Is it valuable to get an MRI on both feet? Well, that’s what we’re talking about today on the Doc On The Run Podcast.
There are a few occasions when you might want to get an MRI on both feet. Truthfully, it is not easy to do. I once had a runner who was training for marathons, he was super fit, he went for a long, super steep run in Yosemite and caused some damage to both of the tendons in his feet, the same tendons, and he really did need an MRI on both feet.
I wrote an order for it, they tried to get prioritization, and this guy who actually works for the insurance company basically denying claims, he said, “You’re not going to get an MRI on both feet. We’re not doing it until you do x-rays and then you’re only going to get one.” And that doesn’t make any sense to me, but that’s the way insurance companies work sometimes, you have to work around that.
But the point is, the guy had a bona fide injury that really did warrant an MRI on both feet, it was medically necessary, and yet the insurance company still denied it. Well, if that happens, you always have the option of paying for it. Most people don’t want to do that, but that is your option if they deny it. Now, that’s an obvious one. So he had injuries on both feet, he needed MRIs on both feet to really assess the problem.
We could have done an ultrasound or something else, but given where he was and he was out of town, getting the MRI was the best option for him. Now, the other thing is that there are times when it could be useful when you’re actually not injured on the other side. Now, I recently did a remote consultation, a video cam visit with someone that’s out of the country. It’s not in the United States, rules are different. So in his country, actually they have universal healthcare, basically everything’s included.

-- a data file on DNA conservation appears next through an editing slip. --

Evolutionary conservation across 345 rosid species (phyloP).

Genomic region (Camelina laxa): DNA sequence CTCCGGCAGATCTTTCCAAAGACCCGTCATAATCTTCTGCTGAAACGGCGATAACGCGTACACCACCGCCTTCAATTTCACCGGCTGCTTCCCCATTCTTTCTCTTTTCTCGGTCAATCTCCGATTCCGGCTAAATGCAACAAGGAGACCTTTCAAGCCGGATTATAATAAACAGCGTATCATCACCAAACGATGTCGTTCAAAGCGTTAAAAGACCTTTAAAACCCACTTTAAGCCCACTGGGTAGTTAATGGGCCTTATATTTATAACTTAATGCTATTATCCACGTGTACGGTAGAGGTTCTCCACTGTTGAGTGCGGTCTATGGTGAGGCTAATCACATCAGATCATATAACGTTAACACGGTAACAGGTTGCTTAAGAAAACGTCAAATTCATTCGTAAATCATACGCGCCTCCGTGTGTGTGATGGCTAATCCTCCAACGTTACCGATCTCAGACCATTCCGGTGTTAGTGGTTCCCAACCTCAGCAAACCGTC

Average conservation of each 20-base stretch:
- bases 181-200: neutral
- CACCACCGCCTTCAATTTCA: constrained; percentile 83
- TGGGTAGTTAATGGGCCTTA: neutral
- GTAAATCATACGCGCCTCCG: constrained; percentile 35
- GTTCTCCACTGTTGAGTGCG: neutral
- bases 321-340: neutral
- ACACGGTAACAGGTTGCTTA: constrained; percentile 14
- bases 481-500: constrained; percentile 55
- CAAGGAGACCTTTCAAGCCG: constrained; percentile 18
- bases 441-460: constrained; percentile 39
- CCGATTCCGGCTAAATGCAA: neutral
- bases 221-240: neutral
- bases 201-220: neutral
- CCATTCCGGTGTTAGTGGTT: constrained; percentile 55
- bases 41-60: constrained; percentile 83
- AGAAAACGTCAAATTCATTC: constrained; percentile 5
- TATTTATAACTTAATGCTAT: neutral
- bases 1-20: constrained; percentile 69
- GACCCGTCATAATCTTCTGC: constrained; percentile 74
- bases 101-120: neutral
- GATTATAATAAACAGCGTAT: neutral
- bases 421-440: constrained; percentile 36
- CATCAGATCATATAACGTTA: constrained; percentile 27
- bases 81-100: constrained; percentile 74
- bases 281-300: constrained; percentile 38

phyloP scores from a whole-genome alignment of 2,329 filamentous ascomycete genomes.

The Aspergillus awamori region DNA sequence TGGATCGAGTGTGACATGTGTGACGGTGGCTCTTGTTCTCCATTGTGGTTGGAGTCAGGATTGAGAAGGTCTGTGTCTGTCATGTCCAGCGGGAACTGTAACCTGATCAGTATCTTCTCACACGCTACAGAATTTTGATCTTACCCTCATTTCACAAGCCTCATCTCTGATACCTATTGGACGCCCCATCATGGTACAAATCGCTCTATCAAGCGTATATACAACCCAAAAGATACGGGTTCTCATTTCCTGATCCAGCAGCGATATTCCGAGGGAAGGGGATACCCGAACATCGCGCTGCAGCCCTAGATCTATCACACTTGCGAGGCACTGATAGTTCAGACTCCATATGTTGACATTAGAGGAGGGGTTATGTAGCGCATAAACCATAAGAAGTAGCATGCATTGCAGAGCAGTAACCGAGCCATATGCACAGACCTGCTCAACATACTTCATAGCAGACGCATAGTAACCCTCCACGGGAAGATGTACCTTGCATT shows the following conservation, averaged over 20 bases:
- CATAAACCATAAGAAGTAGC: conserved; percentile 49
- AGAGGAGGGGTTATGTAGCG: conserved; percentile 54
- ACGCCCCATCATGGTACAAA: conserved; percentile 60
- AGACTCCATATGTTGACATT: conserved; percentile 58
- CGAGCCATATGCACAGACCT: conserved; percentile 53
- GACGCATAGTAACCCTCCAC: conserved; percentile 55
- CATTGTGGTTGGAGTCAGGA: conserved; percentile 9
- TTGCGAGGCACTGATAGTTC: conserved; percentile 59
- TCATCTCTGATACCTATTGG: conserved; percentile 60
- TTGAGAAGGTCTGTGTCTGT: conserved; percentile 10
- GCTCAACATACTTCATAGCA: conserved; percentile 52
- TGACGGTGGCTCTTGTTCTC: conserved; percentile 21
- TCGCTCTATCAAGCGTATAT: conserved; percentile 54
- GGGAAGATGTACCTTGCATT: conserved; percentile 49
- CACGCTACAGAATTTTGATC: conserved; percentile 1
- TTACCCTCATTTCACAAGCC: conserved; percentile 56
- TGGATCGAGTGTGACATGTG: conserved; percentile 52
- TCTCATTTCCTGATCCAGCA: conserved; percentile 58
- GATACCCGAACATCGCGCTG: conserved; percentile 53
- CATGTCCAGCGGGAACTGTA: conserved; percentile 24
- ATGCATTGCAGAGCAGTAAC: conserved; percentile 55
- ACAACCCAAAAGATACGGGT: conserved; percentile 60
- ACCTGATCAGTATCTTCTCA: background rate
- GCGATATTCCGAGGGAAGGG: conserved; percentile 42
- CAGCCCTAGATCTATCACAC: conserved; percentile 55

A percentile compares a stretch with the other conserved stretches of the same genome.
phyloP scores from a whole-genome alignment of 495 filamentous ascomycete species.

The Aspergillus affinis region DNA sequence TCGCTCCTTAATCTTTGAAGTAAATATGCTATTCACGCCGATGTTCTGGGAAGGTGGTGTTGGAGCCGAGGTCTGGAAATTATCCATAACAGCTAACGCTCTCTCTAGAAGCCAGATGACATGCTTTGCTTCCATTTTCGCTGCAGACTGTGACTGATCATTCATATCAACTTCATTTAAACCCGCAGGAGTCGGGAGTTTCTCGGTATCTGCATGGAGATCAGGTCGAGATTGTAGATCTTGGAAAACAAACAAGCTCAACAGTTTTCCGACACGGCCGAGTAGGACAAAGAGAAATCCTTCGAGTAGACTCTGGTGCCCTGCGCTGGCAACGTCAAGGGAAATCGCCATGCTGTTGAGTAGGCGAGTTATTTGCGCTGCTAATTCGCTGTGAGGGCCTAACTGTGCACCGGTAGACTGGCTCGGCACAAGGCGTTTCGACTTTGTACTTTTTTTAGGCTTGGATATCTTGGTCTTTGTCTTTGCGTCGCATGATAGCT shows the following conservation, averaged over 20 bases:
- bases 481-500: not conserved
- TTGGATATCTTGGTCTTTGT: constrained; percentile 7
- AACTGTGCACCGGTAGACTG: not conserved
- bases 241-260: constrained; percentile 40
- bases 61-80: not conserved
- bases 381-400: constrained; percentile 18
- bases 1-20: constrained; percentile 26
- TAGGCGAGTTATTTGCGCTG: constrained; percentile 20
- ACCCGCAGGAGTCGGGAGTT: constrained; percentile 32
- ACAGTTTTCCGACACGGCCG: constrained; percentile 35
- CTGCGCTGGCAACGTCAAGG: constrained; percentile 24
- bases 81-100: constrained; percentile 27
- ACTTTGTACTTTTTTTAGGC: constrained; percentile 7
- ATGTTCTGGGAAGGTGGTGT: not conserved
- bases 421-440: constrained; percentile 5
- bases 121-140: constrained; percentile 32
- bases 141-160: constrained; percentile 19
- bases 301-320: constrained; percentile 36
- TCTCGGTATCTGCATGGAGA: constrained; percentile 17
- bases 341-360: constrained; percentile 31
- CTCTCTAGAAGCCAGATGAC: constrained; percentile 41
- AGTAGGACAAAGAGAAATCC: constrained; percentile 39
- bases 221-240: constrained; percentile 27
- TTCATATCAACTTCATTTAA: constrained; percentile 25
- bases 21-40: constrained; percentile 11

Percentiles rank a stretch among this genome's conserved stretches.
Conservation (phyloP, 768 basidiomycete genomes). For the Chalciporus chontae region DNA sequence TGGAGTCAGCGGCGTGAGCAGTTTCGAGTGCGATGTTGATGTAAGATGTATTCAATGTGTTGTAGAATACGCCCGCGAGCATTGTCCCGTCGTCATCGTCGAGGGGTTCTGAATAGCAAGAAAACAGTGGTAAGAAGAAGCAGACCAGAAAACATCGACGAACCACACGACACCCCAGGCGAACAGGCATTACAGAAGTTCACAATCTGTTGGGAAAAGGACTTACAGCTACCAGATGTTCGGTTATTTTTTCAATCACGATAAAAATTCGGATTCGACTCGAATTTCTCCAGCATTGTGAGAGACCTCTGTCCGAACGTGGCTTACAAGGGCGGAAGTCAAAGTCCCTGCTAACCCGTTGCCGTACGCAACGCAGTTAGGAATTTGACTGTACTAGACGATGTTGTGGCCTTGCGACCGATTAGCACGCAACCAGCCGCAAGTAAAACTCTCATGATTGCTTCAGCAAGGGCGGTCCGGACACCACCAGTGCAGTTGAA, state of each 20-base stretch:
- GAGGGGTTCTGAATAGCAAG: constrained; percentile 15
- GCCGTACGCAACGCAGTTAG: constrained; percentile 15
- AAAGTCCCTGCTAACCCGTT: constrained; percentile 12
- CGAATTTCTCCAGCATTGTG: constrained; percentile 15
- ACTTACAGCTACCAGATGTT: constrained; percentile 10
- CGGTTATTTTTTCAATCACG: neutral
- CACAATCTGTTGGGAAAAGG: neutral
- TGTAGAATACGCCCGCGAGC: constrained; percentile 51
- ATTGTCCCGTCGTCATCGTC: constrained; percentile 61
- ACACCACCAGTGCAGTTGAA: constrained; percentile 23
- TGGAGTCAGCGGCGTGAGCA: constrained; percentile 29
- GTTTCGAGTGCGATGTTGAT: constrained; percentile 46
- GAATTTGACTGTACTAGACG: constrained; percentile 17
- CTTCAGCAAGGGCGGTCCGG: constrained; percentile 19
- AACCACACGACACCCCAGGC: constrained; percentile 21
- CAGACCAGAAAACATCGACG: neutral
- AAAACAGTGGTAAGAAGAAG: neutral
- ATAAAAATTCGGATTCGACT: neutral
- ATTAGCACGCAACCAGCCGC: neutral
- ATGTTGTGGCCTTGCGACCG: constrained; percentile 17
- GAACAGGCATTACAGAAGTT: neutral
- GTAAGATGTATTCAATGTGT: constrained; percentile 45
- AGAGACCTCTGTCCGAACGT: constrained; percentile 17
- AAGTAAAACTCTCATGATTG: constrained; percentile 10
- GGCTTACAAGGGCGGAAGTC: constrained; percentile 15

He had months of treatment, months of evaluation, and then his doctor ordered an MRI, and when he went to get the MRI, they actually did both feet so they could compare. Now, this was fascinating to me because I have never ever had a patient who just went and was given both MRIs, even on the non-injured side to compare to the injured side. But it was really interesting and it was incredibly useful because as we’re going through his images, going through both MRIs, side by side, on his webcam visit, while I was doing it by a screen share, so that he could actually see what was going on in the tendons. Even if you don’t know how to read them, even if you’re not a radiologist or a foot surgeon, if you see the damage on one side versus what looks like normal on the other side, it really makes it clear how extensive the problem is.
This was one episode where it was incredibly helpful to see, and I really wish that more people had them when they had these tendon injuries and you’re not sure how much it really matters. Because if you compare your right side to your left side, you’re getting a real apples to apples comparison on what it should be. And when you get MRIs on both feet, it’s kind of like a second opinion, it just gives you a totally different perspective, and it can be really helpful to help you figure out what’s going to be most necessary for you to make the right decision, pick the right course of treatment, and get back to running as quickly as possible.